Photo of Annie Clarke, Thom Nyhuus & Emma Westray

BK: What has it been like working together? 

AC: I have been fan-girl-ing Emma for the past year, and I have been delighted to find that working with her is even more wonderful than admiring her from afar. We joke that we have been co-parenting Cannibal – I was knee-deep in another show, What I call her, in the fall, so Emma was taking the lead, and then I took over when she went to Europe for three weeks (although she did far more work from Europe than one would have thought possible, probably because she is a real-life superhero), and now we are inching towards the finish line together. It’s been kind of like a months-long game of hot potato. Honestly it’s made me think I should never produce alone again. Just having someone to bounce ideas off of, share panic with, and remind you not to work yourself into the ground, is more valuable than I could have dreamed of.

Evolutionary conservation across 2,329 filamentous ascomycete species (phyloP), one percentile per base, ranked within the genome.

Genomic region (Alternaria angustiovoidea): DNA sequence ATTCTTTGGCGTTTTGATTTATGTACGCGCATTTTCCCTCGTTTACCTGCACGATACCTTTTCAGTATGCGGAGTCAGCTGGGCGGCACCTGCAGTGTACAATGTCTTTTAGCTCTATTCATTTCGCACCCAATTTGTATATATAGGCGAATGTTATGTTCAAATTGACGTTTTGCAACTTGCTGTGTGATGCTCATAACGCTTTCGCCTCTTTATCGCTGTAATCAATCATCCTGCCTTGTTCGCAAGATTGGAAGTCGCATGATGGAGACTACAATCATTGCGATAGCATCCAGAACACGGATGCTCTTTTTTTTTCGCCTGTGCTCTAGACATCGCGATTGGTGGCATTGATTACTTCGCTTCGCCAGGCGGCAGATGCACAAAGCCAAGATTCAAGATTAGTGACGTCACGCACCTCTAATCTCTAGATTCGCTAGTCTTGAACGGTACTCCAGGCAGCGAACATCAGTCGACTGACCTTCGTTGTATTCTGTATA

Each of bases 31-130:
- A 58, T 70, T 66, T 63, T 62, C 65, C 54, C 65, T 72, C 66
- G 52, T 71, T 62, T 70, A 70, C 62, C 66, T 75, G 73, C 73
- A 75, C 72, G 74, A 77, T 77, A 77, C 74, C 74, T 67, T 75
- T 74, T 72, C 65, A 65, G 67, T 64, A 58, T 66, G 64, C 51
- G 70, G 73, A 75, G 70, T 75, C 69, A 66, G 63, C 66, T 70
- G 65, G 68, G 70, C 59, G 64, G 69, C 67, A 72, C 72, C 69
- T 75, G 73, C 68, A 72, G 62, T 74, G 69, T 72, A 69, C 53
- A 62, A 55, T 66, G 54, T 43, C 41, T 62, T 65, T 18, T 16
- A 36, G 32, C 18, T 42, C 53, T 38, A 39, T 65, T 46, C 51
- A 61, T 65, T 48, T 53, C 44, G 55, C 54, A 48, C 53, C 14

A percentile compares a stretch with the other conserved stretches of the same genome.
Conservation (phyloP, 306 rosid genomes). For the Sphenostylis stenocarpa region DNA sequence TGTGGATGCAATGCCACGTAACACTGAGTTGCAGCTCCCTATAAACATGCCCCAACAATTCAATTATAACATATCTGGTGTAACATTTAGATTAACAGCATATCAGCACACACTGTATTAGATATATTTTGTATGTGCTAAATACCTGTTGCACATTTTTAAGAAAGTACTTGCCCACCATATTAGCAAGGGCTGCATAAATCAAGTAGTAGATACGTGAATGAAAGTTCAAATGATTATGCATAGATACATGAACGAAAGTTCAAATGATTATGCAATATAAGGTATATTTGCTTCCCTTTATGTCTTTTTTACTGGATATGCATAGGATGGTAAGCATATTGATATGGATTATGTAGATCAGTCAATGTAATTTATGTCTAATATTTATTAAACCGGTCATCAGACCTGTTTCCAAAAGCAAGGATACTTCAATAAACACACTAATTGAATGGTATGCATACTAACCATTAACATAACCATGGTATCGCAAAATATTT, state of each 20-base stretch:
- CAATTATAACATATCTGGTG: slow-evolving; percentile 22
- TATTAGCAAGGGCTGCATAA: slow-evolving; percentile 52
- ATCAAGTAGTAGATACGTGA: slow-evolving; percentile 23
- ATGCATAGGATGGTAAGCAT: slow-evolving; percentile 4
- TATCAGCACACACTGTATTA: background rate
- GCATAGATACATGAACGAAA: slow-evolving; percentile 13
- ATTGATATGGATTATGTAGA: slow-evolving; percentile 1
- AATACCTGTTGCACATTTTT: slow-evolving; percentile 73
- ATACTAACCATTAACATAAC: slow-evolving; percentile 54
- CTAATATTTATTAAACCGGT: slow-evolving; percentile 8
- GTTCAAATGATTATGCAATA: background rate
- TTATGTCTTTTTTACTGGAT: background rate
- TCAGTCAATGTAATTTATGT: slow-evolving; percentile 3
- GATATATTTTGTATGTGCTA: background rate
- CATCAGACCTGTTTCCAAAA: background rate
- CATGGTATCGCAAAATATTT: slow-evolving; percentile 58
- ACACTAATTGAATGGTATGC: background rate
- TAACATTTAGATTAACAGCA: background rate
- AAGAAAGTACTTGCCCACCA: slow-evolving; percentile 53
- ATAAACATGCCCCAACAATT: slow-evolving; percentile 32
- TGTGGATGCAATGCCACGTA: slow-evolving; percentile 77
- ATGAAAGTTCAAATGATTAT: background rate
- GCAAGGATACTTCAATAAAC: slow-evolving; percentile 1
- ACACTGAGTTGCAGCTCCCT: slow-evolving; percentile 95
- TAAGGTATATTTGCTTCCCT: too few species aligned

EW: The amount that we had interacted on social media as a myriad of different theatre companies over the years made it kind of laughable that we weren’t acquaintances in real life. Annie has claimed several times that working together was a way for her to learn more about producing from me, but I am constantly in awe of her leadership and vision for this project. I am a big fan of producing partnerships, and Annie and I fell into a rhythm very early that made it easy to share the role. There is something about a female partnership that feels particularly comfortable in that there has been empathy and compassion built into every stage of this process. Not to say that isn’t possible outside of working with women, but it felt as though it was a given that there would be support and encouragement not because there had to be, but because we cared enough to take care of each other while taking care of the rest of our team. It has been a dreamy process and I would do it again in a heartbeat!